Focusing on the real border crisis

April 2, 2019

 

Social media is an incredibly powerful tool.

It allows us to stay connected with people for years after seeing them, something many of us may have noticed is that as we have gotten older we have formed our own opinion and so have our friend’s. 

 

As everyone starts form their own opinions there are often things that your friends believe that you or I may disagree with. 

 

In a world that has become so polarized by political parties there is still one thing that unites us all and that is our humanity. 

 

I always like to stay open to other people’s opinions and try to keep friendships with people, regardless of where they lie in the political spectrum. 

 

Lately though, it feels like choosing sides has made certain people lose part of their humanity, especially with the situation going on in our city. 

 

 

Here in El Paso hundreds of people are coming in every day seeking asylum. These people are not scary criminals like some would like to portray them.They have families, and children, men and women are scared for their lives and risked everything to be here. 

 

In early March, border patrol agents apprehended over 700 migrants at our border. Of those 700 people, most where families with children and among them were two individuals who were convicted sex offenders. 

 

Two out of 700, that’s less than .3%, yet people still site this story as a reason to paint all these people in a bad picture.

As March was coming to an end the city of El Paso got the world’s attention when these families were being put under the Paso Del Norte Bridge that connects us to Juarez. 

 

These families stayed behind fences and barbed wire for four to five days in conditions my own friends said reminded them if internment camps. Children slept on gravel with mylar blankets as their source of warmth and comfort.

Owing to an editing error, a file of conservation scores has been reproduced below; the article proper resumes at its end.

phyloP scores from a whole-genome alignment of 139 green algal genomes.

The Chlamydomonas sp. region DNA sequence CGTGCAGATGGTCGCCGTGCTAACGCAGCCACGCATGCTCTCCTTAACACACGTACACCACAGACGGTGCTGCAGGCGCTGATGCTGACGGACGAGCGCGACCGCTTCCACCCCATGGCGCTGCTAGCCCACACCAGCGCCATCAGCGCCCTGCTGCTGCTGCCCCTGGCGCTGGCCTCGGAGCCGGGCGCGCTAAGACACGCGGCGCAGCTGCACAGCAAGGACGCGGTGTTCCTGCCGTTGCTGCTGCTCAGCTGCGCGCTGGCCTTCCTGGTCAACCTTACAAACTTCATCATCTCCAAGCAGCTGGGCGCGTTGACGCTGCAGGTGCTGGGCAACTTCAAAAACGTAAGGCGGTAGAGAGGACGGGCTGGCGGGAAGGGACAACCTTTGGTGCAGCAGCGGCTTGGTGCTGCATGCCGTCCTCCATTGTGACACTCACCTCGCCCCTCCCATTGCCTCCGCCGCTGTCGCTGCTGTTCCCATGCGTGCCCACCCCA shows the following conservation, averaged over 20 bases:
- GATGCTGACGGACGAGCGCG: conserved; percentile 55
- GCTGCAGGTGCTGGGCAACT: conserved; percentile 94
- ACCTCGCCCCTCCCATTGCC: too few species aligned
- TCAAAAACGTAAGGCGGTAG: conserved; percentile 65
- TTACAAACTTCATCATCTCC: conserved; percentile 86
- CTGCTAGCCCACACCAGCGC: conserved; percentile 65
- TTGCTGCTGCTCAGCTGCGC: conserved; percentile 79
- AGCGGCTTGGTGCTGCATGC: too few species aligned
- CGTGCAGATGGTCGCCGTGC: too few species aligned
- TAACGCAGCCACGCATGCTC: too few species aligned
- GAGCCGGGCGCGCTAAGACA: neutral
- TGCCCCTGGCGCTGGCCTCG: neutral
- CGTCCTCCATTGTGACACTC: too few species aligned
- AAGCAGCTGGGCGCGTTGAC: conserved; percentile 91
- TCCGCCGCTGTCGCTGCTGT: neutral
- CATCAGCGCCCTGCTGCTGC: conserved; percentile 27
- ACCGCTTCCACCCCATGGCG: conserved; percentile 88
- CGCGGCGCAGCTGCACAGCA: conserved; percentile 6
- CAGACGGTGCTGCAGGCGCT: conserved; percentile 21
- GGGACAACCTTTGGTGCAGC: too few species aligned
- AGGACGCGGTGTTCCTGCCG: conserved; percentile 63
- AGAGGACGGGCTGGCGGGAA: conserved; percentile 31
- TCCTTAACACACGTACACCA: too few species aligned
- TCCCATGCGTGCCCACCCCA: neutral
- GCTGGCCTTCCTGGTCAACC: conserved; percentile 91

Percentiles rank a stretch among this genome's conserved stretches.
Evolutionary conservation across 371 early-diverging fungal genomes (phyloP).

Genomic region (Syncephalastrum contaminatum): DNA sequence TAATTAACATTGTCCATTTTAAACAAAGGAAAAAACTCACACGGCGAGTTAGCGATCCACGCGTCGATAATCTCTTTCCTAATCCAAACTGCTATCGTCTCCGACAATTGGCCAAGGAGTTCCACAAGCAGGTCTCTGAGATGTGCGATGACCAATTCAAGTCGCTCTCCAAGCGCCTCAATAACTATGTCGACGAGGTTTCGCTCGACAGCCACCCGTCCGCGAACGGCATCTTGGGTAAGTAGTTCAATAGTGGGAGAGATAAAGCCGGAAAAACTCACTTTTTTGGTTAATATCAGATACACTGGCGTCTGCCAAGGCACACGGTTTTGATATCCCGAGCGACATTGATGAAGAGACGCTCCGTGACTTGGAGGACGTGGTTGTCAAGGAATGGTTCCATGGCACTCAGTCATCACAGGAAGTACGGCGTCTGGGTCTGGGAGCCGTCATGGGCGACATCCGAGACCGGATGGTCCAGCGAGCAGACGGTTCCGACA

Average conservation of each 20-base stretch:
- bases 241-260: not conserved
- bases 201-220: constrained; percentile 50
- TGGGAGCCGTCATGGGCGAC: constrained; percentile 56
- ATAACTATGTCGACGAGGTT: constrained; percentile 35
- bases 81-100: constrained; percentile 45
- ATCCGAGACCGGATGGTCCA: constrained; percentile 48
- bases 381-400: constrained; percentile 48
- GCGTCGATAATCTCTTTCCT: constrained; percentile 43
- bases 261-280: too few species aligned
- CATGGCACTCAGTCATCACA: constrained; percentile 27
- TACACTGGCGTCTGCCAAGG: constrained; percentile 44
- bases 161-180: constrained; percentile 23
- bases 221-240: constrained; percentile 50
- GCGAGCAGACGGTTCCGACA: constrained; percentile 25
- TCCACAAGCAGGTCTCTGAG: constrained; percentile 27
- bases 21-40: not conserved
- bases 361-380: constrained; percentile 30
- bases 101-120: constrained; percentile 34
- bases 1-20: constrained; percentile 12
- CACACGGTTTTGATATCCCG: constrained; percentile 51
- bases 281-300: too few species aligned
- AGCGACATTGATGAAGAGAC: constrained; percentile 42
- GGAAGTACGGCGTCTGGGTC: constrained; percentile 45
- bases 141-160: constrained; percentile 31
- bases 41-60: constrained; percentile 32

On the last Saturday of the month I went to the border, camera in hand trying to get a glimpse on what they are going through. 

 

My group met up with others that where hoping to find them and speak to them and attempt to offer donations. 

By the time we got there border patrol had closed off the area and stopped us from coming any closer. 

 

The following day it was announced that that the families that were staying under the Paso Del Norte bridge have now been moved to a different facilities.Unfortunately, we don’t know where they are and what conditions they are living under.

However, we can only assume that it’s better than where they were at before. 

 

The story isn’t over just yet.The influx of migrants doesn’t seem like it’s going to be ending anytime soon and during times like this we need to remember how this country was founded. We are a county of immigrants. The United States is a country made by people just like the ones under that bridge.

 

It is inscribed on the statue of liberty: “Give me your tired, your poor, your huddled masses yearning to breathe free, the wretched refuse of your teeming shore. Send these, the homeless, tempest-tost to me, I lift my lamp beside the golden door!”

 

These huddled masses are here, they are coming, they are cold and tired.We need to open up out humanity, put parties aside and help them.

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